U.S. Is on Alert for Hastened Plots
Zawahiri, bin Laden's Second-in-Command, Struggles to Keep Group Relevant Amid Popular Uprisings
U.S. intelligence agencies believe Osama bin Laden's second-in-command and other al Qaeda leaders may try to accelerate plots in the works to prove the terror network is still potent following its leader's death, officials said.
Ayman al-Zawahiri is widely considered even more radical than bin Laden, but he is struggling to keep al Qaeda relevant at a time of popular uprisings inspired by others throughout the Arab world.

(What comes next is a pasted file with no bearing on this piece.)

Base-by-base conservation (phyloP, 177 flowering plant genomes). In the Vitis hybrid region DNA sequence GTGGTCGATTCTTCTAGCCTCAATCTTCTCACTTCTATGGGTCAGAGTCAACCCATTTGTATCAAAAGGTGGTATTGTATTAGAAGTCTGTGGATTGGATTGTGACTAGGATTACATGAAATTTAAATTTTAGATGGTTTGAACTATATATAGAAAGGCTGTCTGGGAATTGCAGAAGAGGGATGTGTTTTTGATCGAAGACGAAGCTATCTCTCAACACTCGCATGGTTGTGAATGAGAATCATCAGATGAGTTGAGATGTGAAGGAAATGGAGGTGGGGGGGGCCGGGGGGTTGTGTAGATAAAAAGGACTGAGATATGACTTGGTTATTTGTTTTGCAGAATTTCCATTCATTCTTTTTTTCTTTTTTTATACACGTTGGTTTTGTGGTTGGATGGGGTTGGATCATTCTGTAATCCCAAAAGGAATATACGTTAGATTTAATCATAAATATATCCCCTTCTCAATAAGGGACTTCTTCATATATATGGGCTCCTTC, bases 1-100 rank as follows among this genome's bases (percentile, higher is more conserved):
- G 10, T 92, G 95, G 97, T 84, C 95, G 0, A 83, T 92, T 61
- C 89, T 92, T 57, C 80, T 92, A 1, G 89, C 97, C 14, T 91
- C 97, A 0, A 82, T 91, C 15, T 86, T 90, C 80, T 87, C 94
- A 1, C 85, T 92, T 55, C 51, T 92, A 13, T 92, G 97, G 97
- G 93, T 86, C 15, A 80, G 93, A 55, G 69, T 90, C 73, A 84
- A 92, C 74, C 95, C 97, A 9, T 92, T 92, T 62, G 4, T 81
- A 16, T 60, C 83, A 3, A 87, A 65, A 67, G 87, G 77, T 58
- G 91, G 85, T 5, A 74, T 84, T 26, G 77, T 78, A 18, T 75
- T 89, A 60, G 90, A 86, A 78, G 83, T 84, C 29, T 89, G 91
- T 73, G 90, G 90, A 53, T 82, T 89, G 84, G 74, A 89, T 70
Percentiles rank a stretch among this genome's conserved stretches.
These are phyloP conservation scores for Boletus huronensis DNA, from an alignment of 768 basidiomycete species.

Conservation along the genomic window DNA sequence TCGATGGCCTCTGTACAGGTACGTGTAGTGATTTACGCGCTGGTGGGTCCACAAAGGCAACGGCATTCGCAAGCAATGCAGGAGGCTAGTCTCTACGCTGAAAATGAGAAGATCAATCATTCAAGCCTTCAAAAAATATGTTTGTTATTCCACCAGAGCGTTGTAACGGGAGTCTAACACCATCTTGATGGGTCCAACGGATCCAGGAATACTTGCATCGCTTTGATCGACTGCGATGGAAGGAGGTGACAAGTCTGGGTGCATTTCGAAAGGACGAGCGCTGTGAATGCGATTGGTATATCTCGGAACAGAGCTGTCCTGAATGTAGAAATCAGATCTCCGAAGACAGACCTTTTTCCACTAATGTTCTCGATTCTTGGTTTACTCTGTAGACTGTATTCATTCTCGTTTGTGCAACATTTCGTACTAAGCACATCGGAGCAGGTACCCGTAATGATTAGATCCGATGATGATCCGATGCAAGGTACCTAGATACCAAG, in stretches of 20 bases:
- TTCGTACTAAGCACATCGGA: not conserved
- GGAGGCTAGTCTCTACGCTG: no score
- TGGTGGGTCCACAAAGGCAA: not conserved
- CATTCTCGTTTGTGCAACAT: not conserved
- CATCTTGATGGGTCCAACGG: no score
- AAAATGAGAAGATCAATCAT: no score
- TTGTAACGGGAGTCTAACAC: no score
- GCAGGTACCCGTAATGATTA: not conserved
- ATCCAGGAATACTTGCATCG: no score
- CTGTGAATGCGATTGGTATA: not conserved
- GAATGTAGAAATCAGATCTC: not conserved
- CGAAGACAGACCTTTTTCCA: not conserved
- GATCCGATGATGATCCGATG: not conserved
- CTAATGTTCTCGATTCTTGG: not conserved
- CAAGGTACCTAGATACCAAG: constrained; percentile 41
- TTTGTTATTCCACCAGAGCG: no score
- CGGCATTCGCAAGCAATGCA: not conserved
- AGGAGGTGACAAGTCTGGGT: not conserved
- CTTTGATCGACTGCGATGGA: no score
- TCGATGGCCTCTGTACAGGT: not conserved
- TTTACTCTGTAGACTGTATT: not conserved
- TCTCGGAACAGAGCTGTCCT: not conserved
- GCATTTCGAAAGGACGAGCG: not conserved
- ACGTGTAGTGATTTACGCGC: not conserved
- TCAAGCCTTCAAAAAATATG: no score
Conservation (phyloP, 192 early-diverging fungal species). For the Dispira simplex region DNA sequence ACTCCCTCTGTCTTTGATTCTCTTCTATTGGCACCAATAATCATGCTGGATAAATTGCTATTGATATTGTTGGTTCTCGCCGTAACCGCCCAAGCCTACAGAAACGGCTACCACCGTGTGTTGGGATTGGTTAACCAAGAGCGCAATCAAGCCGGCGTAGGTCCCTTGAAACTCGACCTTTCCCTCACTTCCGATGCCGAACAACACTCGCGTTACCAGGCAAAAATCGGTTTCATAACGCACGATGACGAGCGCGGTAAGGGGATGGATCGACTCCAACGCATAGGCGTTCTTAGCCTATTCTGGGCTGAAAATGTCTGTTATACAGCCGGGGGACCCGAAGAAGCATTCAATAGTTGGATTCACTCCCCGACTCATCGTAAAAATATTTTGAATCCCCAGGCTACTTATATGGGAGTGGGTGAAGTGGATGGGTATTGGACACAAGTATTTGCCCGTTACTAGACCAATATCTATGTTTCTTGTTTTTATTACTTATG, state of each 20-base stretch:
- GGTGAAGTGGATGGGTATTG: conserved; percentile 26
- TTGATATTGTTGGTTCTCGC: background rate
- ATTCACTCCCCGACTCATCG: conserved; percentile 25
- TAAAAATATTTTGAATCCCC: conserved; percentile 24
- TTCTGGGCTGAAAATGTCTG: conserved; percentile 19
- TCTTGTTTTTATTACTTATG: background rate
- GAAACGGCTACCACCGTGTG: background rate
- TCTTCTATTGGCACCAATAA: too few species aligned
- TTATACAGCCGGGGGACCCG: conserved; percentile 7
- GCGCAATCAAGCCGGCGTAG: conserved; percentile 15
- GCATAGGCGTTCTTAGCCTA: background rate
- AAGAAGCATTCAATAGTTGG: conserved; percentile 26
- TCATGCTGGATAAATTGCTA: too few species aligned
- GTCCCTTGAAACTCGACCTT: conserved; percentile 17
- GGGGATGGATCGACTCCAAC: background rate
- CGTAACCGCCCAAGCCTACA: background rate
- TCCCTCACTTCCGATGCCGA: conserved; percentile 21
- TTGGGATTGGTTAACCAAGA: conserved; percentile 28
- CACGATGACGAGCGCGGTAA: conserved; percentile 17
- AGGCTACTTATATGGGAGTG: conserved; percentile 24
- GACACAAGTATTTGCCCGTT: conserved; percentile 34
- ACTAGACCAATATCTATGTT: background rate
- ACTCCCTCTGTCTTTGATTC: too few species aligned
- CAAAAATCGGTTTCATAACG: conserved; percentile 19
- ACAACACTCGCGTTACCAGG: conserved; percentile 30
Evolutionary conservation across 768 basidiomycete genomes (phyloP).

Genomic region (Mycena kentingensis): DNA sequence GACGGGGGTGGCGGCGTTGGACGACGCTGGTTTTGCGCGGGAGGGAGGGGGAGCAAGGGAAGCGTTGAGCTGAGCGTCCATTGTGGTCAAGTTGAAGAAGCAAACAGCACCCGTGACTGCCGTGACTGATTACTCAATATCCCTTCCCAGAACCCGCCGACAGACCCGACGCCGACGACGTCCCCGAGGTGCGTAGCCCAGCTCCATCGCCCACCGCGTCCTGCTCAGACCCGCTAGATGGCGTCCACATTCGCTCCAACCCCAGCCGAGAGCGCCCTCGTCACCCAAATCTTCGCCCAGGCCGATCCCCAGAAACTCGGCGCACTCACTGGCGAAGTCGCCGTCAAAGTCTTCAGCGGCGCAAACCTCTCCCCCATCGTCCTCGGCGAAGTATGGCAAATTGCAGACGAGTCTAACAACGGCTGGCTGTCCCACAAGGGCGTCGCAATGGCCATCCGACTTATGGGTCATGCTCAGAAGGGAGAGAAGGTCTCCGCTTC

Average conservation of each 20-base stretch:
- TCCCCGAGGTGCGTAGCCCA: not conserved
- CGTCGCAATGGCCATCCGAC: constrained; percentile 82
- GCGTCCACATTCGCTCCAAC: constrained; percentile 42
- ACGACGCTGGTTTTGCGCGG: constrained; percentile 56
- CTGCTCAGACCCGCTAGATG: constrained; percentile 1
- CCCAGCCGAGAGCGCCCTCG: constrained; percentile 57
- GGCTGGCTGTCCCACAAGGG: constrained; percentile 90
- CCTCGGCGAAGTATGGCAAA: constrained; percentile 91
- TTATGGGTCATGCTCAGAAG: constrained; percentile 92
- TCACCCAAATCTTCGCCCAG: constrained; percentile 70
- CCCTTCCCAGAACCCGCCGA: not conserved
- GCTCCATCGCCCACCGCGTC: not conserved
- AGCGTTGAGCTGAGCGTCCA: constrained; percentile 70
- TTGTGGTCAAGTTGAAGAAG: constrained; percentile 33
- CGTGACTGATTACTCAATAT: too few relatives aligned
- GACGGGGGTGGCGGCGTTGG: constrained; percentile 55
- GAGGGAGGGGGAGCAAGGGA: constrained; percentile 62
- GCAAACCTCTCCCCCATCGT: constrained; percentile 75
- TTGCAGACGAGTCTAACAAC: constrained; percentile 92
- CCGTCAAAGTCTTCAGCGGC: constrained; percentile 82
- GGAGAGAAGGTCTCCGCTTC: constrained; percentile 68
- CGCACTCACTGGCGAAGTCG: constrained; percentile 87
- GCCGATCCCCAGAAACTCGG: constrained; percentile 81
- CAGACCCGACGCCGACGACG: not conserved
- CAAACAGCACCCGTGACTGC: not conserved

Mr. Zawahiri, a 59-year-old Egyptian doctor and an Islamic insurgent since the age of 15, has long served as al Qaeda's chief ideologue and its operational leader since helping create the terror outfit 1988.
Though lacking bin Laden's fortune and charisma, Mr. Zawahiri "has been absolutely pivotal to al Qaeda's strategy, development and evolution," said Bruce Hoffman, a terrorism expert at Georgetown University. "By no means are we dealing with a lightweight. He talks the talk and walks the walk."